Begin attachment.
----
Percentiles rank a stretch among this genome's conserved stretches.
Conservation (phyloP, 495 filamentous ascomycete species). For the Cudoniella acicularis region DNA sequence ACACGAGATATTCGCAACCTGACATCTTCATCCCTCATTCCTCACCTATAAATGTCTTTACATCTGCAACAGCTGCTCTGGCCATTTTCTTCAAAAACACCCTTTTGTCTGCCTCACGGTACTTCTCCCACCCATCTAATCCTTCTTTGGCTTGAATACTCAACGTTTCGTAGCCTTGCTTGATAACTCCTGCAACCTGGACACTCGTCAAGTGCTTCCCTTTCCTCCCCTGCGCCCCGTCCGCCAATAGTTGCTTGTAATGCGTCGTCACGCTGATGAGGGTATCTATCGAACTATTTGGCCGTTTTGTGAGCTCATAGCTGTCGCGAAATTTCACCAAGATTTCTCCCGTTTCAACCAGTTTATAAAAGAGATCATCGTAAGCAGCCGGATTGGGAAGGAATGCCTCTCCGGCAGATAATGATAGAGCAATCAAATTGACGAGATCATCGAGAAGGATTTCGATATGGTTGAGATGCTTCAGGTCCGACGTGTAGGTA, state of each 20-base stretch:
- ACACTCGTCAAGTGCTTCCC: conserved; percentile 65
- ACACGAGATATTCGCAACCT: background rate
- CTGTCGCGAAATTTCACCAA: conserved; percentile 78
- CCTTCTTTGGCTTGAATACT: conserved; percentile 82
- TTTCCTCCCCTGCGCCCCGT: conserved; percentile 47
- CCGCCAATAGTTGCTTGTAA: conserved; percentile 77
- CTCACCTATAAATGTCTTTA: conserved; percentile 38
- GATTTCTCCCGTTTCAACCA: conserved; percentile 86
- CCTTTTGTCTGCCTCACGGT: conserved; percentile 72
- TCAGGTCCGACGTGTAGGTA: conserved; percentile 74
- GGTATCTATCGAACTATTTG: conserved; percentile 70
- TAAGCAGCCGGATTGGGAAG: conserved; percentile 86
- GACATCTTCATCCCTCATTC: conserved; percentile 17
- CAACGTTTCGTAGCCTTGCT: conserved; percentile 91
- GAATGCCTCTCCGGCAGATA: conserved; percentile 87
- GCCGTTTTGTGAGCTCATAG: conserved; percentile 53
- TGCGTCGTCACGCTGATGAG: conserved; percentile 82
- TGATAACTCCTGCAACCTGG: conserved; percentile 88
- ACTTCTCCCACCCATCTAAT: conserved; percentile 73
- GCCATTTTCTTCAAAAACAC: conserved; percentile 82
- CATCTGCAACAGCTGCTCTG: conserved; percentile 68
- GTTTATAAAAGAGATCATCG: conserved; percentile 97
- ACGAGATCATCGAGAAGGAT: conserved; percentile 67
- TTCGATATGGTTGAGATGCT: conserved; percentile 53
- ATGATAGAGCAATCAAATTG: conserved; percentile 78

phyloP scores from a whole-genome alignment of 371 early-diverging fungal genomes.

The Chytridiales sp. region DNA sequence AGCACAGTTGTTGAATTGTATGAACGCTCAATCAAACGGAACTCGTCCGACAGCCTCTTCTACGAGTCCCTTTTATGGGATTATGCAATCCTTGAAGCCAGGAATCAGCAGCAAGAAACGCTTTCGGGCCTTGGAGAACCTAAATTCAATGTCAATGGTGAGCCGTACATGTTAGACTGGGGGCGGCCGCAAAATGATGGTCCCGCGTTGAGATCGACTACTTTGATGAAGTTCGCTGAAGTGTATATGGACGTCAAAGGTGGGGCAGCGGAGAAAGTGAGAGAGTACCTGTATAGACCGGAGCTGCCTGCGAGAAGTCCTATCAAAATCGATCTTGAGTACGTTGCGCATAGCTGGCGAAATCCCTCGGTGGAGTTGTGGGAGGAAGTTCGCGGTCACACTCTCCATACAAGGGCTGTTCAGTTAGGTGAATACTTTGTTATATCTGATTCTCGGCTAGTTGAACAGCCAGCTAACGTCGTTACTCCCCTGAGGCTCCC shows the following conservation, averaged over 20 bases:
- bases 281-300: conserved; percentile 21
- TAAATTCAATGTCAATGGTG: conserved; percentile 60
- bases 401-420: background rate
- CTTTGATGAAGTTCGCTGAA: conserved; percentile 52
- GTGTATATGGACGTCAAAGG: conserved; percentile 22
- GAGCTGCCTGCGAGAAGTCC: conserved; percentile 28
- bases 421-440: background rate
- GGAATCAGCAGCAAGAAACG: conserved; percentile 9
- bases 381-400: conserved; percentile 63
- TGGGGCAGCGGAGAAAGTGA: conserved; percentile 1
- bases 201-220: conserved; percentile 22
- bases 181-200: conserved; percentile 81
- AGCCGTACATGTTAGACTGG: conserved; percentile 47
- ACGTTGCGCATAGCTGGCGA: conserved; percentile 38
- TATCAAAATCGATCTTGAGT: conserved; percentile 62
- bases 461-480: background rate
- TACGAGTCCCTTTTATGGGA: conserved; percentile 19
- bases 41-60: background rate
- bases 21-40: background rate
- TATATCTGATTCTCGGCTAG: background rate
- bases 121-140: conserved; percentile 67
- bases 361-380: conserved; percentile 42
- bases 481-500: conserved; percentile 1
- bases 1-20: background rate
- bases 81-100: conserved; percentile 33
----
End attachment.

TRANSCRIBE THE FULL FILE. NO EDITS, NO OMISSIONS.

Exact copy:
Percentiles rank a stretch among this genome's conserved stretches.
Conservation (phyloP, 495 filamentous ascomycete species). For the Cudoniella acicularis region DNA sequence ACACGAGATATTCGCAACCTGACATCTTCATCCCTCATTCCTCACCTATAAATGTCTTTACATCTGCAACAGCTGCTCTGGCCATTTTCTTCAAAAACACCCTTTTGTCTGCCTCACGGTACTTCTCCCACCCATCTAATCCTTCTTTGGCTTGAATACTCAACGTTTCGTAGCCTTGCTTGATAACTCCTGCAACCTGGACACTCGTCAAGTGCTTCCCTTTCCTCCCCTGCGCCCCGTCCGCCAATAGTTGCTTGTAATGCGTCGTCACGCTGATGAGGGTATCTATCGAACTATTTGGCCGTTTTGTGAGCTCATAGCTGTCGCGAAATTTCACCAAGATTTCTCCCGTTTCAACCAGTTTATAAAAGAGATCATCGTAAGCAGCCGGATTGGGAAGGAATGCCTCTCCGGCAGATAATGATAGAGCAATCAAATTGACGAGATCATCGAGAAGGATTTCGATATGGTTGAGATGCTTCAGGTCCGACGTGTAGGTA, state of each 20-base stretch:
- ACACTCGTCAAGTGCTTCCC: conserved; percentile 65
- ACACGAGATATTCGCAACCT: background rate
- CTGTCGCGAAATTTCACCAA: conserved; percentile 78
- CCTTCTTTGGCTTGAATACT: conserved; percentile 82
- TTTCCTCCCCTGCGCCCCGT: conserved; percentile 47
- CCGCCAATAGTTGCTTGTAA: conserved; percentile 77
- CTCACCTATAAATGTCTTTA: conserved; percentile 38
- GATTTCTCCCGTTTCAACCA: conserved; percentile 86
- CCTTTTGTCTGCCTCACGGT: conserved; percentile 72
- TCAGGTCCGACGTGTAGGTA: conserved; percentile 74
- GGTATCTATCGAACTATTTG: conserved; percentile 70
- TAAGCAGCCGGATTGGGAAG: conserved; percentile 86
- GACATCTTCATCCCTCATTC: conserved; percentile 17
- CAACGTTTCGTAGCCTTGCT: conserved; percentile 91
- GAATGCCTCTCCGGCAGATA: conserved; percentile 87
- GCCGTTTTGTGAGCTCATAG: conserved; percentile 53
- TGCGTCGTCACGCTGATGAG: conserved; percentile 82
- TGATAACTCCTGCAACCTGG: conserved; percentile 88
- ACTTCTCCCACCCATCTAAT: conserved; percentile 73
- GCCATTTTCTTCAAAAACAC: conserved; percentile 82
- CATCTGCAACAGCTGCTCTG: conserved; percentile 68
- GTTTATAAAAGAGATCATCG: conserved; percentile 97
- ACGAGATCATCGAGAAGGAT: conserved; percentile 67
- TTCGATATGGTTGAGATGCT: conserved; percentile 53
- ATGATAGAGCAATCAAATTG: conserved; percentile 78

phyloP scores from a whole-genome alignment of 371 early-diverging fungal genomes.

The Chytridiales sp. region DNA sequence AGCACAGTTGTTGAATTGTATGAACGCTCAATCAAACGGAACTCGTCCGACAGCCTCTTCTACGAGTCCCTTTTATGGGATTATGCAATCCTTGAAGCCAGGAATCAGCAGCAAGAAACGCTTTCGGGCCTTGGAGAACCTAAATTCAATGTCAATGGTGAGCCGTACATGTTAGACTGGGGGCGGCCGCAAAATGATGGTCCCGCGTTGAGATCGACTACTTTGATGAAGTTCGCTGAAGTGTATATGGACGTCAAAGGTGGGGCAGCGGAGAAAGTGAGAGAGTACCTGTATAGACCGGAGCTGCCTGCGAGAAGTCCTATCAAAATCGATCTTGAGTACGTTGCGCATAGCTGGCGAAATCCCTCGGTGGAGTTGTGGGAGGAAGTTCGCGGTCACACTCTCCATACAAGGGCTGTTCAGTTAGGTGAATACTTTGTTATATCTGATTCTCGGCTAGTTGAACAGCCAGCTAACGTCGTTACTCCCCTGAGGCTCCC shows the following conservation, averaged over 20 bases:
- bases 281-300: conserved; percentile 21
- TAAATTCAATGTCAATGGTG: conserved; percentile 60
- bases 401-420: background rate
- CTTTGATGAAGTTCGCTGAA: conserved; percentile 52
- GTGTATATGGACGTCAAAGG: conserved; percentile 22
- GAGCTGCCTGCGAGAAGTCC: conserved; percentile 28
- bases 421-440: background rate
- GGAATCAGCAGCAAGAAACG: conserved; percentile 9
- bases 381-400: conserved; percentile 63
- TGGGGCAGCGGAGAAAGTGA: conserved; percentile 1
- bases 201-220: conserved; percentile 22
- bases 181-200: conserved; percentile 81
- AGCCGTACATGTTAGACTGG: conserved; percentile 47
- ACGTTGCGCATAGCTGGCGA: conserved; percentile 38
- TATCAAAATCGATCTTGAGT: conserved; percentile 62
- bases 461-480: background rate
- TACGAGTCCCTTTTATGGGA: conserved; percentile 19
- bases 41-60: background rate
- bases 21-40: background rate
- TATATCTGATTCTCGGCTAG: background rate
- bases 121-140: conserved; percentile 67
- bases 361-380: conserved; percentile 42
- bases 481-500: conserved; percentile 1
- bases 1-20: background rate
- bases 81-100: conserved; percentile 33